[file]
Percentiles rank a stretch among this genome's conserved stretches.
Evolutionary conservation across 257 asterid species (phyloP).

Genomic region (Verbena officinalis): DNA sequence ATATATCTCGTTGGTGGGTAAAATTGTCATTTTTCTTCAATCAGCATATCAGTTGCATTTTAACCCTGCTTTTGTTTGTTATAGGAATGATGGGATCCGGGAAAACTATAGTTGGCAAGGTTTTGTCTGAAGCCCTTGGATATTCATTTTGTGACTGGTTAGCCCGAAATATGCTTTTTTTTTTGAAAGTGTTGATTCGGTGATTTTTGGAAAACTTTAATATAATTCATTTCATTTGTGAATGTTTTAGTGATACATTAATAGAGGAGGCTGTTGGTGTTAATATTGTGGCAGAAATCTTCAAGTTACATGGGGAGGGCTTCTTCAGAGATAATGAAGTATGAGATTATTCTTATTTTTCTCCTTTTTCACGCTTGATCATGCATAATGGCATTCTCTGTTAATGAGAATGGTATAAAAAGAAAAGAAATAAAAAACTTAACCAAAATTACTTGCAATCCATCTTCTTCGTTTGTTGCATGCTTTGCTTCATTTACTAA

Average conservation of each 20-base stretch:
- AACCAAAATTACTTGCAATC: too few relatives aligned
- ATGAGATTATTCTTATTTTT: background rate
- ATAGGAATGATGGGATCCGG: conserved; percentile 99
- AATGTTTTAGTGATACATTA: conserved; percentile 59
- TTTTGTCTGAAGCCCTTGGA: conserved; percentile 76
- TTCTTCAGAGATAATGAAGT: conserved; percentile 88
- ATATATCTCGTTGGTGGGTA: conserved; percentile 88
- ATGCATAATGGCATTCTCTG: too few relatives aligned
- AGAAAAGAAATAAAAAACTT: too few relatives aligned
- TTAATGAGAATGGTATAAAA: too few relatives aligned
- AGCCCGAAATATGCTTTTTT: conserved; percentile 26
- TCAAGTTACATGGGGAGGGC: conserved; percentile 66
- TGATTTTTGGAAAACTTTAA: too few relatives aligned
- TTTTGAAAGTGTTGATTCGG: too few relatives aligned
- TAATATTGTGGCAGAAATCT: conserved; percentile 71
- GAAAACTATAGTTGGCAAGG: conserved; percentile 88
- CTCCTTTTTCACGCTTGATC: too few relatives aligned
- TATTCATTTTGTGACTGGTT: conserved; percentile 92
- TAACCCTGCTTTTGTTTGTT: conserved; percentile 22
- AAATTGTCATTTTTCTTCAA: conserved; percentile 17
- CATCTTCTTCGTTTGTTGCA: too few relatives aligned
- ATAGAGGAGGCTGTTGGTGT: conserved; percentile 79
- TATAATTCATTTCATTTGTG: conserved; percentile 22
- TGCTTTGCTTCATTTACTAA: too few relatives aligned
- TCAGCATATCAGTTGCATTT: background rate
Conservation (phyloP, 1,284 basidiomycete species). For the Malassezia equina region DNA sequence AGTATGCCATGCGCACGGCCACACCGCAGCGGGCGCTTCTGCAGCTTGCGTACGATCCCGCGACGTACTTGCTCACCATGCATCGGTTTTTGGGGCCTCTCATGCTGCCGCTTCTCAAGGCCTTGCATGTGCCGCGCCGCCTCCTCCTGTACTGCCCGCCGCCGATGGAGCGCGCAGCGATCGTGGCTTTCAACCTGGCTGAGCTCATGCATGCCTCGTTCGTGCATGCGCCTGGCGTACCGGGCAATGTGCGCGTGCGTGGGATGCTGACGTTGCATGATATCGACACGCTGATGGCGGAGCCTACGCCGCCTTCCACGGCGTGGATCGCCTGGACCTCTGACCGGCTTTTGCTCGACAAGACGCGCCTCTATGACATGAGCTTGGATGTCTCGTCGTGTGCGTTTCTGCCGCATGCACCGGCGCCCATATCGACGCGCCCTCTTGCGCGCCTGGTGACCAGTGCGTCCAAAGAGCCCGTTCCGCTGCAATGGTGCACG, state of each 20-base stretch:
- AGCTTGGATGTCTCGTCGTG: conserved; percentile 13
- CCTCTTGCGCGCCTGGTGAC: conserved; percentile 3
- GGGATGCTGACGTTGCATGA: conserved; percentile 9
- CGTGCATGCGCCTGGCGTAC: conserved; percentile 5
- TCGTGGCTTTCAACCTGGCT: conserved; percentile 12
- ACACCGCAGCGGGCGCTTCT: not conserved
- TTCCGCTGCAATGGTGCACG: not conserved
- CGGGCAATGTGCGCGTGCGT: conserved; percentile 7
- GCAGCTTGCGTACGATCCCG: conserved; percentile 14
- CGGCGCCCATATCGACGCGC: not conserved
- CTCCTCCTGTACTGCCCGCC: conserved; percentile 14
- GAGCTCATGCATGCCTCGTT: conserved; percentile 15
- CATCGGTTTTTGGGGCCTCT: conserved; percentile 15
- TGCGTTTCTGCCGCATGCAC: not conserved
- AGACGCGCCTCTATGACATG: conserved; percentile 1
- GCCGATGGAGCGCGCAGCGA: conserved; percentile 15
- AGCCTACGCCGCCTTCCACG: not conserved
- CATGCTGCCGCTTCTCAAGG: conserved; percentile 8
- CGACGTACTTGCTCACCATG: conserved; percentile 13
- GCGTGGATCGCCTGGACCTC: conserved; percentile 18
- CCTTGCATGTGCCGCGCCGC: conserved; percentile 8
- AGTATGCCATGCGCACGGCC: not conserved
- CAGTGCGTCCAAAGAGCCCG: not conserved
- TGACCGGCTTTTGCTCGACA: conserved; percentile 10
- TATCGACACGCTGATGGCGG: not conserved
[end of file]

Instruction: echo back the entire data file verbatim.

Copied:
Percentiles rank a stretch among this genome's conserved stretches.
Evolutionary conservation across 257 asterid species (phyloP).

Genomic region (Verbena officinalis): DNA sequence ATATATCTCGTTGGTGGGTAAAATTGTCATTTTTCTTCAATCAGCATATCAGTTGCATTTTAACCCTGCTTTTGTTTGTTATAGGAATGATGGGATCCGGGAAAACTATAGTTGGCAAGGTTTTGTCTGAAGCCCTTGGATATTCATTTTGTGACTGGTTAGCCCGAAATATGCTTTTTTTTTTGAAAGTGTTGATTCGGTGATTTTTGGAAAACTTTAATATAATTCATTTCATTTGTGAATGTTTTAGTGATACATTAATAGAGGAGGCTGTTGGTGTTAATATTGTGGCAGAAATCTTCAAGTTACATGGGGAGGGCTTCTTCAGAGATAATGAAGTATGAGATTATTCTTATTTTTCTCCTTTTTCACGCTTGATCATGCATAATGGCATTCTCTGTTAATGAGAATGGTATAAAAAGAAAAGAAATAAAAAACTTAACCAAAATTACTTGCAATCCATCTTCTTCGTTTGTTGCATGCTTTGCTTCATTTACTAA

Average conservation of each 20-base stretch:
- AACCAAAATTACTTGCAATC: too few relatives aligned
- ATGAGATTATTCTTATTTTT: background rate
- ATAGGAATGATGGGATCCGG: conserved; percentile 99
- AATGTTTTAGTGATACATTA: conserved; percentile 59
- TTTTGTCTGAAGCCCTTGGA: conserved; percentile 76
- TTCTTCAGAGATAATGAAGT: conserved; percentile 88
- ATATATCTCGTTGGTGGGTA: conserved; percentile 88
- ATGCATAATGGCATTCTCTG: too few relatives aligned
- AGAAAAGAAATAAAAAACTT: too few relatives aligned
- TTAATGAGAATGGTATAAAA: too few relatives aligned
- AGCCCGAAATATGCTTTTTT: conserved; percentile 26
- TCAAGTTACATGGGGAGGGC: conserved; percentile 66
- TGATTTTTGGAAAACTTTAA: too few relatives aligned
- TTTTGAAAGTGTTGATTCGG: too few relatives aligned
- TAATATTGTGGCAGAAATCT: conserved; percentile 71
- GAAAACTATAGTTGGCAAGG: conserved; percentile 88
- CTCCTTTTTCACGCTTGATC: too few relatives aligned
- TATTCATTTTGTGACTGGTT: conserved; percentile 92
- TAACCCTGCTTTTGTTTGTT: conserved; percentile 22
- AAATTGTCATTTTTCTTCAA: conserved; percentile 17
- CATCTTCTTCGTTTGTTGCA: too few relatives aligned
- ATAGAGGAGGCTGTTGGTGT: conserved; percentile 79
- TATAATTCATTTCATTTGTG: conserved; percentile 22
- TGCTTTGCTTCATTTACTAA: too few relatives aligned
- TCAGCATATCAGTTGCATTT: background rate
Conservation (phyloP, 1,284 basidiomycete species). For the Malassezia equina region DNA sequence AGTATGCCATGCGCACGGCCACACCGCAGCGGGCGCTTCTGCAGCTTGCGTACGATCCCGCGACGTACTTGCTCACCATGCATCGGTTTTTGGGGCCTCTCATGCTGCCGCTTCTCAAGGCCTTGCATGTGCCGCGCCGCCTCCTCCTGTACTGCCCGCCGCCGATGGAGCGCGCAGCGATCGTGGCTTTCAACCTGGCTGAGCTCATGCATGCCTCGTTCGTGCATGCGCCTGGCGTACCGGGCAATGTGCGCGTGCGTGGGATGCTGACGTTGCATGATATCGACACGCTGATGGCGGAGCCTACGCCGCCTTCCACGGCGTGGATCGCCTGGACCTCTGACCGGCTTTTGCTCGACAAGACGCGCCTCTATGACATGAGCTTGGATGTCTCGTCGTGTGCGTTTCTGCCGCATGCACCGGCGCCCATATCGACGCGCCCTCTTGCGCGCCTGGTGACCAGTGCGTCCAAAGAGCCCGTTCCGCTGCAATGGTGCACG, state of each 20-base stretch:
- AGCTTGGATGTCTCGTCGTG: conserved; percentile 13
- CCTCTTGCGCGCCTGGTGAC: conserved; percentile 3
- GGGATGCTGACGTTGCATGA: conserved; percentile 9
- CGTGCATGCGCCTGGCGTAC: conserved; percentile 5
- TCGTGGCTTTCAACCTGGCT: conserved; percentile 12
- ACACCGCAGCGGGCGCTTCT: not conserved
- TTCCGCTGCAATGGTGCACG: not conserved
- CGGGCAATGTGCGCGTGCGT: conserved; percentile 7
- GCAGCTTGCGTACGATCCCG: conserved; percentile 14
- CGGCGCCCATATCGACGCGC: not conserved
- CTCCTCCTGTACTGCCCGCC: conserved; percentile 14
- GAGCTCATGCATGCCTCGTT: conserved; percentile 15
- CATCGGTTTTTGGGGCCTCT: conserved; percentile 15
- TGCGTTTCTGCCGCATGCAC: not conserved
- AGACGCGCCTCTATGACATG: conserved; percentile 1
- GCCGATGGAGCGCGCAGCGA: conserved; percentile 15
- AGCCTACGCCGCCTTCCACG: not conserved
- CATGCTGCCGCTTCTCAAGG: conserved; percentile 8
- CGACGTACTTGCTCACCATG: conserved; percentile 13
- GCGTGGATCGCCTGGACCTC: conserved; percentile 18
- CCTTGCATGTGCCGCGCCGC: conserved; percentile 8
- AGTATGCCATGCGCACGGCC: not conserved
- CAGTGCGTCCAAAGAGCCCG: not conserved
- TGACCGGCTTTTGCTCGACA: conserved; percentile 10
- TATCGACACGCTGATGGCGG: not conserved